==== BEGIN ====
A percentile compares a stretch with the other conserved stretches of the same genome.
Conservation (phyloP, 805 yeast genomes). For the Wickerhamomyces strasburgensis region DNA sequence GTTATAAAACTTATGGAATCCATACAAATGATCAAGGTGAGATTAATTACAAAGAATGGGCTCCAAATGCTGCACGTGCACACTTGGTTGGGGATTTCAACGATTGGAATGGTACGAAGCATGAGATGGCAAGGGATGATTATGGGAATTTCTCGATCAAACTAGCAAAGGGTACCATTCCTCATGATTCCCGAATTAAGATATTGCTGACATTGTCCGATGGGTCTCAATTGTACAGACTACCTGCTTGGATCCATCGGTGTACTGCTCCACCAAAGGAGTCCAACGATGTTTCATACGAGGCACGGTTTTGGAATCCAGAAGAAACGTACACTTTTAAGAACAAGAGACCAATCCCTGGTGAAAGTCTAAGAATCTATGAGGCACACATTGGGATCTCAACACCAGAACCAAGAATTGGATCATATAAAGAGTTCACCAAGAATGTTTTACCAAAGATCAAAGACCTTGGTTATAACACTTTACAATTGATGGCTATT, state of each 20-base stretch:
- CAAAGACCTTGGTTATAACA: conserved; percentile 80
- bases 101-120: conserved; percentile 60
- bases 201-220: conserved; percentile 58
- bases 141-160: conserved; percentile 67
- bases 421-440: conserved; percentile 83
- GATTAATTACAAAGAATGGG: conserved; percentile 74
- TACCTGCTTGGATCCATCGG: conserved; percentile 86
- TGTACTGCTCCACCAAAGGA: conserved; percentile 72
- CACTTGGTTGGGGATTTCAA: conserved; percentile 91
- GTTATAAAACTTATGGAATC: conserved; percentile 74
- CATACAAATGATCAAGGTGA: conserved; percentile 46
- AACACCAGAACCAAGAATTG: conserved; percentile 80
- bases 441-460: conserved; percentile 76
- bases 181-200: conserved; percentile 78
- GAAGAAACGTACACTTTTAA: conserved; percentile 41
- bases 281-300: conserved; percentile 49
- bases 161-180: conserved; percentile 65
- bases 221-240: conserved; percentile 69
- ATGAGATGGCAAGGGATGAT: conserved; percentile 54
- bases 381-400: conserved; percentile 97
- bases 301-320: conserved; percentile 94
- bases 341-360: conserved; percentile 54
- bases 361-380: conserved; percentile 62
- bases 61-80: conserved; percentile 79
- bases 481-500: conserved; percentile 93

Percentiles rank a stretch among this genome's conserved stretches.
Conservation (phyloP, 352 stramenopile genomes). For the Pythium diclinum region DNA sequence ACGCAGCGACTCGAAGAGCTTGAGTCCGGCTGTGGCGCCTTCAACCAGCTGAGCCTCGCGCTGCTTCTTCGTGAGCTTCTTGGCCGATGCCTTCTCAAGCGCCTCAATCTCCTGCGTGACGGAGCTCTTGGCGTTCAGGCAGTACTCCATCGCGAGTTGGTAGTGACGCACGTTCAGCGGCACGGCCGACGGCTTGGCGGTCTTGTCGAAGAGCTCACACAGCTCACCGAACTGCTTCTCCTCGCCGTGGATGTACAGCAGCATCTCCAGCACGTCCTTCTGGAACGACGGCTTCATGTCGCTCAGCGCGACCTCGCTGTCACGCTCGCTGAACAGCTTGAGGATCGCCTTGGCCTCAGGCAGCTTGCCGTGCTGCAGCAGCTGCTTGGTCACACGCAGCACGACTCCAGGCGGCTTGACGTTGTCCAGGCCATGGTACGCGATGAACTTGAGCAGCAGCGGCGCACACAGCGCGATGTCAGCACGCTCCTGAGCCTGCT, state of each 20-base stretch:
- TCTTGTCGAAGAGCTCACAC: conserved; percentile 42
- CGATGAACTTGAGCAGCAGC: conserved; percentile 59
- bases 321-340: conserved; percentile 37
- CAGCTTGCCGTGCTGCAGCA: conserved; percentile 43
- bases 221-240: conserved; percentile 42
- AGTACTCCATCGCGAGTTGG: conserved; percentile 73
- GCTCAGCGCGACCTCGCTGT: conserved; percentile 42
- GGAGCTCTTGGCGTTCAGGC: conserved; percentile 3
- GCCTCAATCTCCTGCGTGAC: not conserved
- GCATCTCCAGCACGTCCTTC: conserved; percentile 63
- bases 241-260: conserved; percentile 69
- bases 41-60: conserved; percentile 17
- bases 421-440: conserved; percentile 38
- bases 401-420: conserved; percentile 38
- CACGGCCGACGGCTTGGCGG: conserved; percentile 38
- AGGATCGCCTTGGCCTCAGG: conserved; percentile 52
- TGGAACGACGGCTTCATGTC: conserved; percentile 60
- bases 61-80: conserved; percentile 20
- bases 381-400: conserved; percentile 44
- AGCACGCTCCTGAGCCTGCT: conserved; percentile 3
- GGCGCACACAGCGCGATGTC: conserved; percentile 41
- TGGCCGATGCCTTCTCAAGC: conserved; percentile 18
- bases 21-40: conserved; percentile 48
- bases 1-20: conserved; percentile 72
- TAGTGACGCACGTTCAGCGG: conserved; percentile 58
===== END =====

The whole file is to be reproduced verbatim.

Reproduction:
A percentile compares a stretch with the other conserved stretches of the same genome.
Conservation (phyloP, 805 yeast genomes). For the Wickerhamomyces strasburgensis region DNA sequence GTTATAAAACTTATGGAATCCATACAAATGATCAAGGTGAGATTAATTACAAAGAATGGGCTCCAAATGCTGCACGTGCACACTTGGTTGGGGATTTCAACGATTGGAATGGTACGAAGCATGAGATGGCAAGGGATGATTATGGGAATTTCTCGATCAAACTAGCAAAGGGTACCATTCCTCATGATTCCCGAATTAAGATATTGCTGACATTGTCCGATGGGTCTCAATTGTACAGACTACCTGCTTGGATCCATCGGTGTACTGCTCCACCAAAGGAGTCCAACGATGTTTCATACGAGGCACGGTTTTGGAATCCAGAAGAAACGTACACTTTTAAGAACAAGAGACCAATCCCTGGTGAAAGTCTAAGAATCTATGAGGCACACATTGGGATCTCAACACCAGAACCAAGAATTGGATCATATAAAGAGTTCACCAAGAATGTTTTACCAAAGATCAAAGACCTTGGTTATAACACTTTACAATTGATGGCTATT, state of each 20-base stretch:
- CAAAGACCTTGGTTATAACA: conserved; percentile 80
- bases 101-120: conserved; percentile 60
- bases 201-220: conserved; percentile 58
- bases 141-160: conserved; percentile 67
- bases 421-440: conserved; percentile 83
- GATTAATTACAAAGAATGGG: conserved; percentile 74
- TACCTGCTTGGATCCATCGG: conserved; percentile 86
- TGTACTGCTCCACCAAAGGA: conserved; percentile 72
- CACTTGGTTGGGGATTTCAA: conserved; percentile 91
- GTTATAAAACTTATGGAATC: conserved; percentile 74
- CATACAAATGATCAAGGTGA: conserved; percentile 46
- AACACCAGAACCAAGAATTG: conserved; percentile 80
- bases 441-460: conserved; percentile 76
- bases 181-200: conserved; percentile 78
- GAAGAAACGTACACTTTTAA: conserved; percentile 41
- bases 281-300: conserved; percentile 49
- bases 161-180: conserved; percentile 65
- bases 221-240: conserved; percentile 69
- ATGAGATGGCAAGGGATGAT: conserved; percentile 54
- bases 381-400: conserved; percentile 97
- bases 301-320: conserved; percentile 94
- bases 341-360: conserved; percentile 54
- bases 361-380: conserved; percentile 62
- bases 61-80: conserved; percentile 79
- bases 481-500: conserved; percentile 93

Percentiles rank a stretch among this genome's conserved stretches.
Conservation (phyloP, 352 stramenopile genomes). For the Pythium diclinum region DNA sequence ACGCAGCGACTCGAAGAGCTTGAGTCCGGCTGTGGCGCCTTCAACCAGCTGAGCCTCGCGCTGCTTCTTCGTGAGCTTCTTGGCCGATGCCTTCTCAAGCGCCTCAATCTCCTGCGTGACGGAGCTCTTGGCGTTCAGGCAGTACTCCATCGCGAGTTGGTAGTGACGCACGTTCAGCGGCACGGCCGACGGCTTGGCGGTCTTGTCGAAGAGCTCACACAGCTCACCGAACTGCTTCTCCTCGCCGTGGATGTACAGCAGCATCTCCAGCACGTCCTTCTGGAACGACGGCTTCATGTCGCTCAGCGCGACCTCGCTGTCACGCTCGCTGAACAGCTTGAGGATCGCCTTGGCCTCAGGCAGCTTGCCGTGCTGCAGCAGCTGCTTGGTCACACGCAGCACGACTCCAGGCGGCTTGACGTTGTCCAGGCCATGGTACGCGATGAACTTGAGCAGCAGCGGCGCACACAGCGCGATGTCAGCACGCTCCTGAGCCTGCT, state of each 20-base stretch:
- TCTTGTCGAAGAGCTCACAC: conserved; percentile 42
- CGATGAACTTGAGCAGCAGC: conserved; percentile 59
- bases 321-340: conserved; percentile 37
- CAGCTTGCCGTGCTGCAGCA: conserved; percentile 43
- bases 221-240: conserved; percentile 42
- AGTACTCCATCGCGAGTTGG: conserved; percentile 73
- GCTCAGCGCGACCTCGCTGT: conserved; percentile 42
- GGAGCTCTTGGCGTTCAGGC: conserved; percentile 3
- GCCTCAATCTCCTGCGTGAC: not conserved
- GCATCTCCAGCACGTCCTTC: conserved; percentile 63
- bases 241-260: conserved; percentile 69
- bases 41-60: conserved; percentile 17
- bases 421-440: conserved; percentile 38
- bases 401-420: conserved; percentile 38
- CACGGCCGACGGCTTGGCGG: conserved; percentile 38
- AGGATCGCCTTGGCCTCAGG: conserved; percentile 52
- TGGAACGACGGCTTCATGTC: conserved; percentile 60
- bases 61-80: conserved; percentile 20
- bases 381-400: conserved; percentile 44
- AGCACGCTCCTGAGCCTGCT: conserved; percentile 3
- GGCGCACACAGCGCGATGTC: conserved; percentile 41
- TGGCCGATGCCTTCTCAAGC: conserved; percentile 18
- bases 21-40: conserved; percentile 48
- bases 1-20: conserved; percentile 72
- TAGTGACGCACGTTCAGCGG: conserved; percentile 58